When I got up for work yesterday morning, I wasn’t planning on being almost in Kansas later that afternoon. But an impromptu storm chase trip alongside Tony Laubach resulted in just that.
The members of the 24/7 Weather team were out at Walgreens in southeast Aurora promoting the importance of weather radios yesterday morning. We were at that particular location because it was the site of a tornado in June 2009. Many folks who live in the Smoky Hill neighborhood recall that day well. It prompted many to buy weather radios, and reminded those who already own them just how important they can be.
If you couldn’t come out yesterday, 7News has partnered with Midland Radios and Walgreens to make weather radios available in all Walgreens locations across the state of Colorado. You can pick one up at a store near you; the latest model is on sale at a promotional price of $29.99 through August.
We were all amazed by the remarkable turnout; there was a steady stream of customers from 7am-noon, in addition to people who already owned weather radios who came out to get them programmed. As I mentioned in the weathercast yesterday morning, those radios were going to be put to use later that afternoon when severe thunderstorms returned to the Front Range.
Sure enough, when a Severe Thunderstorm Watch was issued just a few hours later, I took advantage of the opportunity to go storm chasing with Tony in eastern Colorado. After talking so much about severe storms throughout the morning with everyone at Walgreens, when the radar started becoming more active I was inclined to go check out the storms for myself. Knowing that Tony has seen over two dozen tornadoes this year, and over 200 in his career, I always am hopeful when chasing with him that maybe I’ll see my first real tornado (from a safe distance of course). Although yesterday didn’t turn out to be the day, we saw some cool cloud formations and some severe hail… and a lot of lightning!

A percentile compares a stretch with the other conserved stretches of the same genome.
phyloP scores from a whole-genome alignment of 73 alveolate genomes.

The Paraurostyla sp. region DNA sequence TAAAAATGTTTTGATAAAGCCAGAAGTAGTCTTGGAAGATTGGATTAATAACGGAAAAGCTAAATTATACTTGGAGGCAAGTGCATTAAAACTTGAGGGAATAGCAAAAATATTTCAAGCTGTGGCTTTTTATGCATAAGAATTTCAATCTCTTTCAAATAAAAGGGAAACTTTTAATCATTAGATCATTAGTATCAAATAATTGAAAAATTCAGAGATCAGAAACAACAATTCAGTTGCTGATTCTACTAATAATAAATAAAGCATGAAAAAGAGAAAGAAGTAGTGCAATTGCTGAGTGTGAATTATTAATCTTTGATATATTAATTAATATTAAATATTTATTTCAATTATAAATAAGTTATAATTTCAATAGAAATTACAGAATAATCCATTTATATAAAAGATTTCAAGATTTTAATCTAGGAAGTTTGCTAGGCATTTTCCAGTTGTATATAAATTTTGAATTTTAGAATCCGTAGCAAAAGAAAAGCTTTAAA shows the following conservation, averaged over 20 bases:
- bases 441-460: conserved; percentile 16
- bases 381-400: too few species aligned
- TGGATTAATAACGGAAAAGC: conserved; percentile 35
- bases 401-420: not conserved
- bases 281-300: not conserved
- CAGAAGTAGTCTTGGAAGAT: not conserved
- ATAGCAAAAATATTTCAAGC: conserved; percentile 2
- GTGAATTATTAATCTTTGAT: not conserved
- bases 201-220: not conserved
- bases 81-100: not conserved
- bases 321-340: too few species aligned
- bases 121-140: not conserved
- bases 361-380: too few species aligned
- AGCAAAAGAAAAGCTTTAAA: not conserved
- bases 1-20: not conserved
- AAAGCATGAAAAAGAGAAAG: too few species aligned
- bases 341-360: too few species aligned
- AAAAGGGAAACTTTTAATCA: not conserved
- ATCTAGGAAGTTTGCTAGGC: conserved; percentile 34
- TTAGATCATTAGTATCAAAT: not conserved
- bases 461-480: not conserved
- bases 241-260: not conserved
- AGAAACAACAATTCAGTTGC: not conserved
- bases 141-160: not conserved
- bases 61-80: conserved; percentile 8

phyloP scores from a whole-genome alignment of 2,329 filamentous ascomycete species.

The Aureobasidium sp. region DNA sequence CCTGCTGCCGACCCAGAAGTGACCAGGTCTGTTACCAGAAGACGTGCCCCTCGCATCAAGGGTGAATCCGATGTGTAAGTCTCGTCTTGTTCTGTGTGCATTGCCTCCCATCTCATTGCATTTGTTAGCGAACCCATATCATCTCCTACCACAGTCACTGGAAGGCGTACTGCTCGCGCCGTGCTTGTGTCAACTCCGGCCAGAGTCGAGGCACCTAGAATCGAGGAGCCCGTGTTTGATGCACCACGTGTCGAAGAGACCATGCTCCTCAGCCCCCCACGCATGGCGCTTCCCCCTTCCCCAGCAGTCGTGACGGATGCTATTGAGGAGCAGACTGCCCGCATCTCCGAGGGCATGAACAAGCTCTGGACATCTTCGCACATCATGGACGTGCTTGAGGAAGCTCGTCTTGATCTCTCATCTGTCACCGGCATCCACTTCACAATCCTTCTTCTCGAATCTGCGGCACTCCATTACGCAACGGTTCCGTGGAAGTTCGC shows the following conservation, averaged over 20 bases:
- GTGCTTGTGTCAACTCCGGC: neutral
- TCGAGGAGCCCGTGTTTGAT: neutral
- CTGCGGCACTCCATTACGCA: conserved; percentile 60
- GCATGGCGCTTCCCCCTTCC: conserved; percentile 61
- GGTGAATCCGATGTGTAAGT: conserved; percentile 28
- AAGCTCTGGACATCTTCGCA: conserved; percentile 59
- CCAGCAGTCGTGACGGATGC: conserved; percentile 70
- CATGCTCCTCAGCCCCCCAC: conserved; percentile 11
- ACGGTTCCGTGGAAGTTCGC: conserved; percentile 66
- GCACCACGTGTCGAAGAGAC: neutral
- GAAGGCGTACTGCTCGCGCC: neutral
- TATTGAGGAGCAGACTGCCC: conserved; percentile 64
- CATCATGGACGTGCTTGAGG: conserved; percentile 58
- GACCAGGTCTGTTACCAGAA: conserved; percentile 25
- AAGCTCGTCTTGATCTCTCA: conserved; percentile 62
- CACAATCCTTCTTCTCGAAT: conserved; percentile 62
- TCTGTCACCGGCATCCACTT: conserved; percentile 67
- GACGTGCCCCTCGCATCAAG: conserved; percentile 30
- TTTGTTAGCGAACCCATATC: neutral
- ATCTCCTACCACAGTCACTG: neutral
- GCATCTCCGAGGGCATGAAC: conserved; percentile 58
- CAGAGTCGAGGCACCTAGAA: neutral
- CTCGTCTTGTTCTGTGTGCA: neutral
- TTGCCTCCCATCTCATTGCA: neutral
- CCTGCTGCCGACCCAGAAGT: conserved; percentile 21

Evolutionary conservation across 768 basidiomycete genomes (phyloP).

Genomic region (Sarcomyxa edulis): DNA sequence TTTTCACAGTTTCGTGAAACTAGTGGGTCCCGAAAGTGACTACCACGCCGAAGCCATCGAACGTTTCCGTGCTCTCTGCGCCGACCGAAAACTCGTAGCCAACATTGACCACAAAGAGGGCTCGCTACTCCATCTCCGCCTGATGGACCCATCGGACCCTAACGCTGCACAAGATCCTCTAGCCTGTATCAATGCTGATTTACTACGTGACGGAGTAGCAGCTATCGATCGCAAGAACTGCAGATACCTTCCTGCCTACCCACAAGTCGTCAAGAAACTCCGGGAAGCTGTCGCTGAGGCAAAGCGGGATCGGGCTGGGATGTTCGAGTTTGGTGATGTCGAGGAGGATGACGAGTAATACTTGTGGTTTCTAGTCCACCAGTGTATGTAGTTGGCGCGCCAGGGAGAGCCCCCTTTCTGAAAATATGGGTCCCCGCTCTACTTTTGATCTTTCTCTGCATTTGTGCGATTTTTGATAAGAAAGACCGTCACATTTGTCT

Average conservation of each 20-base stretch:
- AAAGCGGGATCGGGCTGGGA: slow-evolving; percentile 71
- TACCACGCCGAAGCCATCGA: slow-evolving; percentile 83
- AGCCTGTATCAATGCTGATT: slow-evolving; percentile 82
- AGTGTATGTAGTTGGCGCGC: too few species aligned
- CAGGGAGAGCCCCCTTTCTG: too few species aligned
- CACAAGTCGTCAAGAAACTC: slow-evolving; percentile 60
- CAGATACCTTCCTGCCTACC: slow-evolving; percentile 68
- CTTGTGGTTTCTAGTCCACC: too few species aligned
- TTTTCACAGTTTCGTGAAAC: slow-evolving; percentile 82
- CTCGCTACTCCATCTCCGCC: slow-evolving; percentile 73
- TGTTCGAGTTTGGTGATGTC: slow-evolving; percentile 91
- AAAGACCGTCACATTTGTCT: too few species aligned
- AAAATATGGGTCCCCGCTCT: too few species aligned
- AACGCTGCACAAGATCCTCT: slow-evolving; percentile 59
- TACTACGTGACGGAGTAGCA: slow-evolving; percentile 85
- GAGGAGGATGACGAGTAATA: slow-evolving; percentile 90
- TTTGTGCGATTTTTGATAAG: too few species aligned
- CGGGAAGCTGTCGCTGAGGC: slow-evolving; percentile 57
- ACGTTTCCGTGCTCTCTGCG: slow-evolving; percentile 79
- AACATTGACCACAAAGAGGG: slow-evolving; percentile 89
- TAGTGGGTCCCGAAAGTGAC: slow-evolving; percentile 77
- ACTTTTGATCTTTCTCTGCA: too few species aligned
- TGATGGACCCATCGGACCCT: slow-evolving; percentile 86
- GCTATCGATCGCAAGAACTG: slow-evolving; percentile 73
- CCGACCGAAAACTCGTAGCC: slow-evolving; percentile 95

I like having the chance to get outside the studio every once in a while and see the storms up close and with my own eyes. Everything looks so much different on the radar than it does in real life. Chasing with Tony enables me to learn a lot about convective development too; although I worked in Texas for over four years and tracked countless severe weather events, I rarely got to see the storms from outside the weather studio so there is still so much for me to learn. Plus, chasing with Tony also means we get to listen to a soundtrack of nonstop Chicago on the way (I know very few people who have an appreciation for Chicago Greatest Hits 1982-1989).
The severe storms that have been forming over the past week or so have resulted from a “monsoonal” pattern which is typical in the southwestern United States in the summer. A monsoon does not essentially mean rain by definition, it means a seasonal wind pattern change. Southwest winds in the summer pull in Pacific moisture, leading to the heavy rainfall that we associate with the word “monsoon.” This pattern has generated a lot of “outflow” driven storms, which can be like a mini cold front or trigger to get storms fired up at a rapid rate.
We’ll be watching out for similar storms today and the next couple of days. This weather pattern serves as a reminder to have fresh batteries in your weather radio and be alert for severe weather warnings when they are issued for your area! It could be another active week weather-wise along the Front Range and plains.